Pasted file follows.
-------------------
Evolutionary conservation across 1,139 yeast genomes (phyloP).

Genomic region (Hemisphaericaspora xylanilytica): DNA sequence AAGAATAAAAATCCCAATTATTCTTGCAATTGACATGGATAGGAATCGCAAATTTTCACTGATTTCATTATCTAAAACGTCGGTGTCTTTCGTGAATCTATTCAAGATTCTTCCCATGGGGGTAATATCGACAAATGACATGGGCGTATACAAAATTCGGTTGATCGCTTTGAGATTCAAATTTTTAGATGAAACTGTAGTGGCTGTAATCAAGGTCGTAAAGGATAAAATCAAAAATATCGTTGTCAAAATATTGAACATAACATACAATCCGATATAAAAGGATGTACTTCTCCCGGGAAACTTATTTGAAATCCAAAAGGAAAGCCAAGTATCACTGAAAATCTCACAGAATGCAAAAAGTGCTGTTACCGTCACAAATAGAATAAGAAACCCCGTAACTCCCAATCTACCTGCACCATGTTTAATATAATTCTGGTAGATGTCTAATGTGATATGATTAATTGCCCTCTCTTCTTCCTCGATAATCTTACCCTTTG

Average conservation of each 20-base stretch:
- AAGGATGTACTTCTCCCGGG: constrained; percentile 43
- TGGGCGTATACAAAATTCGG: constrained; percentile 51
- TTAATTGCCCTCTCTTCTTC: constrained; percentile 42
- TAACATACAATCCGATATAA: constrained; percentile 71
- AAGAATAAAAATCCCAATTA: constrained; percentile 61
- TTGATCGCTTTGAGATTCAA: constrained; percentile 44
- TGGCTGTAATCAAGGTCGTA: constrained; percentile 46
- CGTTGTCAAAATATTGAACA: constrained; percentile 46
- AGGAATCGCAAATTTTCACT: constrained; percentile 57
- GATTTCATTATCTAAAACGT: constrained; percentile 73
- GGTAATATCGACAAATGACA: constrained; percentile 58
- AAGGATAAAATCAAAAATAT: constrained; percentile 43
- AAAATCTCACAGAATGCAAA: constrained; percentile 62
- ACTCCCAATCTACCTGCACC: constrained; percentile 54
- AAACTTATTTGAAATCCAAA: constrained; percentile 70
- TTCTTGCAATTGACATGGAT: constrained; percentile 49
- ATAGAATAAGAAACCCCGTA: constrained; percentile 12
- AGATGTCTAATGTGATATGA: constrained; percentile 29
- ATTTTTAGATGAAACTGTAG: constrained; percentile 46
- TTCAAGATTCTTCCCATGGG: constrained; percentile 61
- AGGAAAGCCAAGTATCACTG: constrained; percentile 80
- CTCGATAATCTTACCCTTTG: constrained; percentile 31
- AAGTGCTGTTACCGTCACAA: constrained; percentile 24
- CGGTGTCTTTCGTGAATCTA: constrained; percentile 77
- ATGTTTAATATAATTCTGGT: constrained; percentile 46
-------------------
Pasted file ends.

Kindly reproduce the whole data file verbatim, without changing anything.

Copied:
Evolutionary conservation across 1,139 yeast genomes (phyloP).

Genomic region (Hemisphaericaspora xylanilytica): DNA sequence AAGAATAAAAATCCCAATTATTCTTGCAATTGACATGGATAGGAATCGCAAATTTTCACTGATTTCATTATCTAAAACGTCGGTGTCTTTCGTGAATCTATTCAAGATTCTTCCCATGGGGGTAATATCGACAAATGACATGGGCGTATACAAAATTCGGTTGATCGCTTTGAGATTCAAATTTTTAGATGAAACTGTAGTGGCTGTAATCAAGGTCGTAAAGGATAAAATCAAAAATATCGTTGTCAAAATATTGAACATAACATACAATCCGATATAAAAGGATGTACTTCTCCCGGGAAACTTATTTGAAATCCAAAAGGAAAGCCAAGTATCACTGAAAATCTCACAGAATGCAAAAAGTGCTGTTACCGTCACAAATAGAATAAGAAACCCCGTAACTCCCAATCTACCTGCACCATGTTTAATATAATTCTGGTAGATGTCTAATGTGATATGATTAATTGCCCTCTCTTCTTCCTCGATAATCTTACCCTTTG

Average conservation of each 20-base stretch:
- AAGGATGTACTTCTCCCGGG: constrained; percentile 43
- TGGGCGTATACAAAATTCGG: constrained; percentile 51
- TTAATTGCCCTCTCTTCTTC: constrained; percentile 42
- TAACATACAATCCGATATAA: constrained; percentile 71
- AAGAATAAAAATCCCAATTA: constrained; percentile 61
- TTGATCGCTTTGAGATTCAA: constrained; percentile 44
- TGGCTGTAATCAAGGTCGTA: constrained; percentile 46
- CGTTGTCAAAATATTGAACA: constrained; percentile 46
- AGGAATCGCAAATTTTCACT: constrained; percentile 57
- GATTTCATTATCTAAAACGT: constrained; percentile 73
- GGTAATATCGACAAATGACA: constrained; percentile 58
- AAGGATAAAATCAAAAATAT: constrained; percentile 43
- AAAATCTCACAGAATGCAAA: constrained; percentile 62
- ACTCCCAATCTACCTGCACC: constrained; percentile 54
- AAACTTATTTGAAATCCAAA: constrained; percentile 70
- TTCTTGCAATTGACATGGAT: constrained; percentile 49
- ATAGAATAAGAAACCCCGTA: constrained; percentile 12
- AGATGTCTAATGTGATATGA: constrained; percentile 29
- ATTTTTAGATGAAACTGTAG: constrained; percentile 46
- TTCAAGATTCTTCCCATGGG: constrained; percentile 61
- AGGAAAGCCAAGTATCACTG: constrained; percentile 80
- CTCGATAATCTTACCCTTTG: constrained; percentile 31
- AAGTGCTGTTACCGTCACAA: constrained; percentile 24
- CGGTGTCTTTCGTGAATCTA: constrained; percentile 77
- ATGTTTAATATAATTCTGGT: constrained; percentile 46